WASHINGTON - For more than 40 years, William Bulger changed the subject when his brother's name was raised. That silence was broken yesterday when Bulger, president of the University of Massachusetts, testified before angry members of Congress about James "Whitey" Bulger, a Boston crime lord who disappeared in 1995 just as he was about to be indicted on murder, racketeering and extortion charges. William Bulger, the former president of the Massachusetts Senate and one of the most powerful political figures in the Northeast, denied knowing his brother's whereabouts, or having information that could help authorities find him. After invoking the Fifth Amendment and refusing to answer questions at a hearing in December, Bulger agreed to testify yesterday only under a grant of immunity.
ENTERTAINMENT
By Michael Pakenham | January 26, 2003
Mobsters and Gangsters: Organized Crime in America from Al Capone to Tony Soprano, edited by Life Magazine, 128 pages, $19.95. The remnants of the legendary Life magazine are now an occasional book publishing imprint, and its latest production is this gallivant through its title subject. The pictures are the heart of it, of course, and they are splendid, if you like the looks of gangsters, dead or alive. Among the earliest are the Daltons, all four of them shot down in 1892, as the gang "poses posthumously."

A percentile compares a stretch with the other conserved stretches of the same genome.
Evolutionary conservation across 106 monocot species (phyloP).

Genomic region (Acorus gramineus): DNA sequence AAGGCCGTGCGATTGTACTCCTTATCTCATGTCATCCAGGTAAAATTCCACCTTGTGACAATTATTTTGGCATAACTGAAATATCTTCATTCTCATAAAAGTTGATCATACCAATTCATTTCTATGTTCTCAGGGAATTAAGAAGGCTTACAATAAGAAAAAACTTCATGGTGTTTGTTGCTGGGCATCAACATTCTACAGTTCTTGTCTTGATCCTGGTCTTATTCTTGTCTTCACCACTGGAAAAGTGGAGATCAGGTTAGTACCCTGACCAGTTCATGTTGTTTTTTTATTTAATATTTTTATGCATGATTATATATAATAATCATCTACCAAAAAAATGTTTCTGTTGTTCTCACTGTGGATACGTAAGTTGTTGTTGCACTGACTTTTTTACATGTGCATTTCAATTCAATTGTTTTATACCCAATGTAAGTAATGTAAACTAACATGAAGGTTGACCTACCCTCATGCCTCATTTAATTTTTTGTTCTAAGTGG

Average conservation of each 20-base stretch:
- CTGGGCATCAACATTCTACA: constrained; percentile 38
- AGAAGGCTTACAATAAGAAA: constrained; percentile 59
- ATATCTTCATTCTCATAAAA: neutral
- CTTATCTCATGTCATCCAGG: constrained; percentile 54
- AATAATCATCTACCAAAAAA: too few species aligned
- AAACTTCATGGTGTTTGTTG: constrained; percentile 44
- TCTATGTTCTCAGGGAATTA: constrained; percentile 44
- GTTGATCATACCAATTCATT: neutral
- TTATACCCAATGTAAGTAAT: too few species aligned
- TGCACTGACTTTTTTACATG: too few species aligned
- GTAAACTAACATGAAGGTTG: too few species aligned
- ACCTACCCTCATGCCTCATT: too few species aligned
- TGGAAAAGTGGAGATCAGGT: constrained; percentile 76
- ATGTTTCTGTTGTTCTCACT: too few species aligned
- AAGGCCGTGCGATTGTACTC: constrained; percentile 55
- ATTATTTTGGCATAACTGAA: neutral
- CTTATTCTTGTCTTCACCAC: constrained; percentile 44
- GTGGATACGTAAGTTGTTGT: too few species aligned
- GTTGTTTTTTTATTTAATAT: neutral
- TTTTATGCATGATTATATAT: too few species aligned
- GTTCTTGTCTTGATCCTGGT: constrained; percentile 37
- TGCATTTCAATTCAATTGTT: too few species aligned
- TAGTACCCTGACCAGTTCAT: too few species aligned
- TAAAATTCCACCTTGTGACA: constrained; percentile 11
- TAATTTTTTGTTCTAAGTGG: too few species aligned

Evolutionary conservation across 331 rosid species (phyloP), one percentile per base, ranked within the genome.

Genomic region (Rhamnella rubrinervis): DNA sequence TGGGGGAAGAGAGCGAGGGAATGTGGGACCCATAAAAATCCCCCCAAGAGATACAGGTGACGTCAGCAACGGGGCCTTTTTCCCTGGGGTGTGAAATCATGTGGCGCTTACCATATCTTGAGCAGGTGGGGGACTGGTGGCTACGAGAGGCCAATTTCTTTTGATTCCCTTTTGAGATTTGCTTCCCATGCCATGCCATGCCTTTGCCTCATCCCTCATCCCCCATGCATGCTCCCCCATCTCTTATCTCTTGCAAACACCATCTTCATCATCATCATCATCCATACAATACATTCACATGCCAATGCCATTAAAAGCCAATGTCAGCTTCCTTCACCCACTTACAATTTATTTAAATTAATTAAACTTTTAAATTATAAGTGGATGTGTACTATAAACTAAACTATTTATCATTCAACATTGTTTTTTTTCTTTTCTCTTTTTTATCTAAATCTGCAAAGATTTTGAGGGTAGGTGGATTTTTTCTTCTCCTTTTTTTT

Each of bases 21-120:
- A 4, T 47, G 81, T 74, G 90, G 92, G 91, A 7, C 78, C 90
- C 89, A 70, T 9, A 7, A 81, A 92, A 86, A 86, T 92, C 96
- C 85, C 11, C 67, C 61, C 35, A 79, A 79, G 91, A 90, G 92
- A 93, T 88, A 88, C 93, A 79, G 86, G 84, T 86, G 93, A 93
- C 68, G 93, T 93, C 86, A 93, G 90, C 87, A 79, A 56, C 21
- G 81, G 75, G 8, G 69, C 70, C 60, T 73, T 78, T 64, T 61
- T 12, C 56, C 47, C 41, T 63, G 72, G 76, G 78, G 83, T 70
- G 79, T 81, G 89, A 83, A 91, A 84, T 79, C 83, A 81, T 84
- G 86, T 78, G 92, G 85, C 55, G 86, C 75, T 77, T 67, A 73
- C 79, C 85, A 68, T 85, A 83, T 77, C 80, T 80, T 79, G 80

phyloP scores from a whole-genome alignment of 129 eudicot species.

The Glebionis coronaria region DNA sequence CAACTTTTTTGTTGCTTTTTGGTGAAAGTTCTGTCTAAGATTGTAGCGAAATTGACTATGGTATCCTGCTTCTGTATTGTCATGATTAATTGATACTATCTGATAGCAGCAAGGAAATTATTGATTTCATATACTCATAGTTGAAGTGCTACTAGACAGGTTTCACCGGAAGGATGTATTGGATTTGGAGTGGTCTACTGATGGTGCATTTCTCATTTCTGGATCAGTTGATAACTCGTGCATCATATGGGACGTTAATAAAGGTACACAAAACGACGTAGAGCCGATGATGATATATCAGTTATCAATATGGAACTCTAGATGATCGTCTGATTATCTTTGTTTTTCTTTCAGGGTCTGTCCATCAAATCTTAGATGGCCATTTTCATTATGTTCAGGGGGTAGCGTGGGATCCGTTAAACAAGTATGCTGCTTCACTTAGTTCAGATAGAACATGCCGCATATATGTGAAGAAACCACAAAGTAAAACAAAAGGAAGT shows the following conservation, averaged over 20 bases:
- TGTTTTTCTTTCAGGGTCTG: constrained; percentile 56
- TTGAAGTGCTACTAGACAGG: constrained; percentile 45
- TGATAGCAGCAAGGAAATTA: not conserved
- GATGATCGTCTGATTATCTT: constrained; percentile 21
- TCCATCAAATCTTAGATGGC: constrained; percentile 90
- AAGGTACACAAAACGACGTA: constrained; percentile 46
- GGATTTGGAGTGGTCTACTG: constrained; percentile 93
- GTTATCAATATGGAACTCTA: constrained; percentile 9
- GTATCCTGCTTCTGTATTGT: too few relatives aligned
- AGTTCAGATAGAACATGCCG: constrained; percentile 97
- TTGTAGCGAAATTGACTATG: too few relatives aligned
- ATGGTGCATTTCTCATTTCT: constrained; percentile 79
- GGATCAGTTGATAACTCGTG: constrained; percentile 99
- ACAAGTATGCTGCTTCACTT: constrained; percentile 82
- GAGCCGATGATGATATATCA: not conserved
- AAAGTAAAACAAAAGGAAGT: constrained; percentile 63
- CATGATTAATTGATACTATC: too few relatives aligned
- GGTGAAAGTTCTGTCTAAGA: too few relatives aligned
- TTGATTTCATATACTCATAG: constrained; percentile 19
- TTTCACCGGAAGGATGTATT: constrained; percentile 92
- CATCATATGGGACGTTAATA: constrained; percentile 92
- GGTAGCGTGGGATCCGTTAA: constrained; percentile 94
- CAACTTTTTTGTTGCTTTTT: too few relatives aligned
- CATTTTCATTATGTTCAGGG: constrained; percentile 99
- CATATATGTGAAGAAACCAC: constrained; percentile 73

NEWS
By NEW YORK TIMES NEWS SERVICE | August 1, 2002
NEW YORK - An alleged Russian organized-crime figure was charged yesterday with conspiring to fix the pairs figure skating and ice dancing competitions at the recent Salt Lake Winter Olympics, which were dominated by a judging scandal in the pairs competition. Alimzhan Tokhtakhounov - who was arrested by Italian police at his resort home in Forte dei Marmi - appeared to have a singular motivation: getting a visa to return to France, where he once lived. The U.S. attorney in Manhattan alleged in an unsealed criminal complaint that Tokhtakhounov conceived and directed a scheme with a second Russian mobster and a member of the Russian Skating Federation to secure a gold medal for the Russian pairs skaters and for the French ice dancers, one of whom is Russian.